"Perfect beach near Cape Yakataga;" Photo by Eric Parsons.
Date: Sept. 9
September mileage: 233.3
So Dylan and Eric of the Lost Coast Bike Expedition have successfully completed their coastal ride to Cordova and are back in Anchorage. They must be two of the baddest, saltiest guys with two of the baddest, saltiest Pugsleys in all the land. They have some epic stories that simultaneously fill me with jealousy for what they experienced and relief that I wasn’t there - a mark of any good adventure, in my opinion. This morning, Eric told me about their crossing of the Hubbard (aka “Terror”) Gap in packrafts. The narrow gap was raging with tidal currents and clogged with glacial ice. Just they were trying to paddle around all of those obstacles, a massive chunk of ice calved off the Hubbard Glacier and crashed into the bay, sending a breaking tsunami their way. Eric said the wave bounced off nearby cliffs and ricocheted back to them, and all they could do was grip their paddles and hope it didn’t flip their boats. Harrowing stuff. Good stuff. And great photos are already up on their trip blog.
So of course I had to ask Eric the question that I’m sure he hears from everyone - was taking the bike worth it? He said he had to give it some thought, but in the end, decided it was. “We did a lot of pushing and carrying our bikes,” he said. “But there were also a lot of really good beaches and we could cover ground a lot faster than if we were walking. We’d look back after a really fun couple hours and think, wow, that would have taken us all day.”
And on his blog, he wrote, “A simple joy comes from mountain biking in places they have never been before. The untangibles that come with traveling through and experiencing these raw, wild, awe-inspiring landscapes is what motivates us and will keep us coming back again and again.”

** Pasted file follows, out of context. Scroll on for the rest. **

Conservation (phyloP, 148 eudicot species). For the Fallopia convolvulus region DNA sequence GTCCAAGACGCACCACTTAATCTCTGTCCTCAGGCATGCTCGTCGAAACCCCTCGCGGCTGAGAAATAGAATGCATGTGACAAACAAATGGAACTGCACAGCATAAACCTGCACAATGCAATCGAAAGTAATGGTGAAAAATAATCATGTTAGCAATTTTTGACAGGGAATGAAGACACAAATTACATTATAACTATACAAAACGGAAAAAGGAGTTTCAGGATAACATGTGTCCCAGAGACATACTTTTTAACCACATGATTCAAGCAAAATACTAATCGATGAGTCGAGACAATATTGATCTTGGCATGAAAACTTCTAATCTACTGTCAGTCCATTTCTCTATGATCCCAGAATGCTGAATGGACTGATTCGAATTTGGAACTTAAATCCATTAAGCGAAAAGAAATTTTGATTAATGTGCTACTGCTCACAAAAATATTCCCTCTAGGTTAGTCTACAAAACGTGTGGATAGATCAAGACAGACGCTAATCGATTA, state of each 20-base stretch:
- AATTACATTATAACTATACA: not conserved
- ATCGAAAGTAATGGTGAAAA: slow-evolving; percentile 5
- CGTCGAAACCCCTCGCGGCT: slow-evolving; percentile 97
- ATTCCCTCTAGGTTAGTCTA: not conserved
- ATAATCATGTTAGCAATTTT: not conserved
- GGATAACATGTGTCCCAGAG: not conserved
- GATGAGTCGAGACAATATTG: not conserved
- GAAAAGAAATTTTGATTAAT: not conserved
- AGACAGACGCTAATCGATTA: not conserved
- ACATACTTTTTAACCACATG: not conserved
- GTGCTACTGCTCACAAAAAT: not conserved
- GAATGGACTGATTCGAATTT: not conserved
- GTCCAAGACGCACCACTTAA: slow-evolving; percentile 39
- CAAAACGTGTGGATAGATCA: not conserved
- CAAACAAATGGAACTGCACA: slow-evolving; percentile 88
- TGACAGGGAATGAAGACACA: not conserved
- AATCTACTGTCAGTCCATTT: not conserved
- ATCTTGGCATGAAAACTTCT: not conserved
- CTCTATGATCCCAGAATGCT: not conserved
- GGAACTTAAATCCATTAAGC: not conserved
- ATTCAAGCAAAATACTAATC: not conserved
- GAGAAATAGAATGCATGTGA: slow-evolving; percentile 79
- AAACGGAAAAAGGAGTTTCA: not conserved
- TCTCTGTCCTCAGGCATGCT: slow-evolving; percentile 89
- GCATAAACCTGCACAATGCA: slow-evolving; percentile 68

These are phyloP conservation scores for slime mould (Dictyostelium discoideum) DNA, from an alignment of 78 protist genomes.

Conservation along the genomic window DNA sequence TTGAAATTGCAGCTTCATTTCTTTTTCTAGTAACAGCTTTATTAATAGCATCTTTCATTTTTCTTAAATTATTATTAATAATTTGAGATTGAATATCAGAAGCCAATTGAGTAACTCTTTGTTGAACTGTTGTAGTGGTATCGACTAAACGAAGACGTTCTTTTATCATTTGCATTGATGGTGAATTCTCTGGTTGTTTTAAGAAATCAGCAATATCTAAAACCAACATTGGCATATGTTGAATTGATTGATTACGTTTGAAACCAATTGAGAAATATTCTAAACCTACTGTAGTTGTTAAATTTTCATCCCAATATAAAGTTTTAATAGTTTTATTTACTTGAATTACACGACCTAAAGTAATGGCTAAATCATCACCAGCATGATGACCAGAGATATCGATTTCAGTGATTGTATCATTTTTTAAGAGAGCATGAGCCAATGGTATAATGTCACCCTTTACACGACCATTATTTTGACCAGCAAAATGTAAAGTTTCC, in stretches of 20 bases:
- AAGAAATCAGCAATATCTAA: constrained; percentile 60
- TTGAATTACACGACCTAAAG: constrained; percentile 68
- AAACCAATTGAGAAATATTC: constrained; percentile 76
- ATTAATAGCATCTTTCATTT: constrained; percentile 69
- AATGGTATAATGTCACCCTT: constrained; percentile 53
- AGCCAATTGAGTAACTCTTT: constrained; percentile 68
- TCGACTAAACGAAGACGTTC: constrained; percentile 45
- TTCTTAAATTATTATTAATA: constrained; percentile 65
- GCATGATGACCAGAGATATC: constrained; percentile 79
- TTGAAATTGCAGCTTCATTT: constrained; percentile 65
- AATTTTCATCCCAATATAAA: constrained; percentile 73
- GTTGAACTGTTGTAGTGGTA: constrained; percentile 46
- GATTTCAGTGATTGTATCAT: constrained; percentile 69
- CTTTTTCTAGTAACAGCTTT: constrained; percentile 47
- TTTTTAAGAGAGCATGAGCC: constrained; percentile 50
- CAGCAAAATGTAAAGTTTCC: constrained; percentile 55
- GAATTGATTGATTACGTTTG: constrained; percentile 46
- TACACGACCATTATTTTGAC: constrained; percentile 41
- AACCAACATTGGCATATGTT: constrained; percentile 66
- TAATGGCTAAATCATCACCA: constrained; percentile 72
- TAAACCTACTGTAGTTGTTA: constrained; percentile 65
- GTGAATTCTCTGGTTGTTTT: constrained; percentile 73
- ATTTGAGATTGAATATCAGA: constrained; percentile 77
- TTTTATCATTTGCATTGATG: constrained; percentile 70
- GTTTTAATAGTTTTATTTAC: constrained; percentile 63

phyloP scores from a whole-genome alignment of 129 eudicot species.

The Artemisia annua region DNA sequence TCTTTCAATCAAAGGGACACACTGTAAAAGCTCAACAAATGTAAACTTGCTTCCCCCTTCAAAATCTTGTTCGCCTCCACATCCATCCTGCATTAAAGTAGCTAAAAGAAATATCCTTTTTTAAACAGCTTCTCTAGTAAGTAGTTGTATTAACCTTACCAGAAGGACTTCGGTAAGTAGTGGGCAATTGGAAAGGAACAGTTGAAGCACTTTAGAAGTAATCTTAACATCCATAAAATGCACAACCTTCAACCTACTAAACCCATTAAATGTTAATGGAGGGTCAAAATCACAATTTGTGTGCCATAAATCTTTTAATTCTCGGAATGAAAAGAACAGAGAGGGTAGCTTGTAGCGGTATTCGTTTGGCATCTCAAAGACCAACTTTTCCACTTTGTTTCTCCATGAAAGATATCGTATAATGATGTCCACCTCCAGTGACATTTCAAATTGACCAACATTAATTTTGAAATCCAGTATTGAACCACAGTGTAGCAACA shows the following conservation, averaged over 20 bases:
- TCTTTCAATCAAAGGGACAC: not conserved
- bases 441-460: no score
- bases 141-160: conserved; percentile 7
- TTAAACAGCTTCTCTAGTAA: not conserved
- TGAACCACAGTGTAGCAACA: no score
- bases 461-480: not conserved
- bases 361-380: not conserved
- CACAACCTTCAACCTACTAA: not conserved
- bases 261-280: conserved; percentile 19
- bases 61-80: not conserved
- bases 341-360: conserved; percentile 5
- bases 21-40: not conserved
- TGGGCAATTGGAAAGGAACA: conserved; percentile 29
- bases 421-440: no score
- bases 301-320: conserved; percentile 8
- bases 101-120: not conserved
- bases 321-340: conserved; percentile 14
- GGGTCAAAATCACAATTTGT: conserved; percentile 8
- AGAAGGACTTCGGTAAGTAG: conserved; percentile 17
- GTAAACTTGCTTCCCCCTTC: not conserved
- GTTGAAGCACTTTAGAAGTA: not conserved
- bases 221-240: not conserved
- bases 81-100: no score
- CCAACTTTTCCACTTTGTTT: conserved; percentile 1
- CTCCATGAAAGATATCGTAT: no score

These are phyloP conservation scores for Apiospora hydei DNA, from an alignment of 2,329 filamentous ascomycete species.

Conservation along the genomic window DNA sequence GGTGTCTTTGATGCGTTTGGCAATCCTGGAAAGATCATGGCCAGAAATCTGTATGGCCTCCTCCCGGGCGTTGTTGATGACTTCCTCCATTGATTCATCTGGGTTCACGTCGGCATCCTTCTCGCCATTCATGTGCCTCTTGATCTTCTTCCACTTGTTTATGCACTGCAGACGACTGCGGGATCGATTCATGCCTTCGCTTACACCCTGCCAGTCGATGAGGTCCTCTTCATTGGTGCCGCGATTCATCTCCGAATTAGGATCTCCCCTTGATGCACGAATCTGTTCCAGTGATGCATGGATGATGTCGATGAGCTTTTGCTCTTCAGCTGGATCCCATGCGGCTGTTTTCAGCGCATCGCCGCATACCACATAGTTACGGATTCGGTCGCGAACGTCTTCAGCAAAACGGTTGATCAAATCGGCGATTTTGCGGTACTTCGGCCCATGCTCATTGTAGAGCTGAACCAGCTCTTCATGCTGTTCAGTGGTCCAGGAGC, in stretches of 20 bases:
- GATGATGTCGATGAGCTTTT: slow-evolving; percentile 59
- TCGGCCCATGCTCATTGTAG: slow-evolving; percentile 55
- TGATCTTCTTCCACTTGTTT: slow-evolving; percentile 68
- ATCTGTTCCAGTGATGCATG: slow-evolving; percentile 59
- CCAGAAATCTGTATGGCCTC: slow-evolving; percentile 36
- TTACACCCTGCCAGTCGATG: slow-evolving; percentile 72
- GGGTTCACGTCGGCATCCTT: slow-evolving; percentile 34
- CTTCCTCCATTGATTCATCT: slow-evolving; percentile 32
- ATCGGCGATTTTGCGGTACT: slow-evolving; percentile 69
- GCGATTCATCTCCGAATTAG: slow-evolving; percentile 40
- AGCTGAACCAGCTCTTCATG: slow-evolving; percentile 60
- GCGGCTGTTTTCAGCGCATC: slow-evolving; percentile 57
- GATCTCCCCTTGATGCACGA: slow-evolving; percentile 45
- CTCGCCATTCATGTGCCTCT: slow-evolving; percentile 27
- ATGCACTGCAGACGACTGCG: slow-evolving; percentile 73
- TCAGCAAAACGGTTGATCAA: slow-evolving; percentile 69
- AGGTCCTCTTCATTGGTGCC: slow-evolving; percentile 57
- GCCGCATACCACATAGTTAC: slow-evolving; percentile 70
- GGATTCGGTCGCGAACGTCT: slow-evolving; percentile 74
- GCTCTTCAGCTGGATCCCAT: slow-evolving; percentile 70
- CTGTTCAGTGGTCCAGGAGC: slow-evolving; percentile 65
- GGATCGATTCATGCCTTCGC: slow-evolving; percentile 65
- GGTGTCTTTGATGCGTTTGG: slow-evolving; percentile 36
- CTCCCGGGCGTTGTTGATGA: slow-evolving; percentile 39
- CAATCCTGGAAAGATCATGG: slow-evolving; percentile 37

I have to say, this recent string of good news - Geoff’s win in the Wasatch 100 and Dylan and Eric’s success on the Lost Coast - have really boosted me through this new rut I’ve been tossed into. After I found out I can’t secure extra time off work in October, I took three entire days off the bike - cleaning my house, plodding through a number of chores I’ve been neglecting, and generally feeling sad about being shut out of Trans Utah. I set out today and felt super strong - no huge surprise there, after three pretty mellow days. Despite being stranded in a “no train” zone, I still felt compelled to push hard. I ascended the Perseverance Trail in a gray cloud and descended cold and soaked in sweat and mist and mud and the satisfaction of a good hard effort. But as soon as I rolled back to my apartment and hopped in the shower, the emptiness started to return.
Of course there will be future events and future goals. There always will be. I think what I am mostly feeling sad about is this new realization that even though I have no children, no debt, no health problems, and no definite obligations, I have shaped this life that is not my own. There’s this sense that being chained to a desk is as good as a prison sentence, and yet, I feel a strong reluctance to give up the shackles.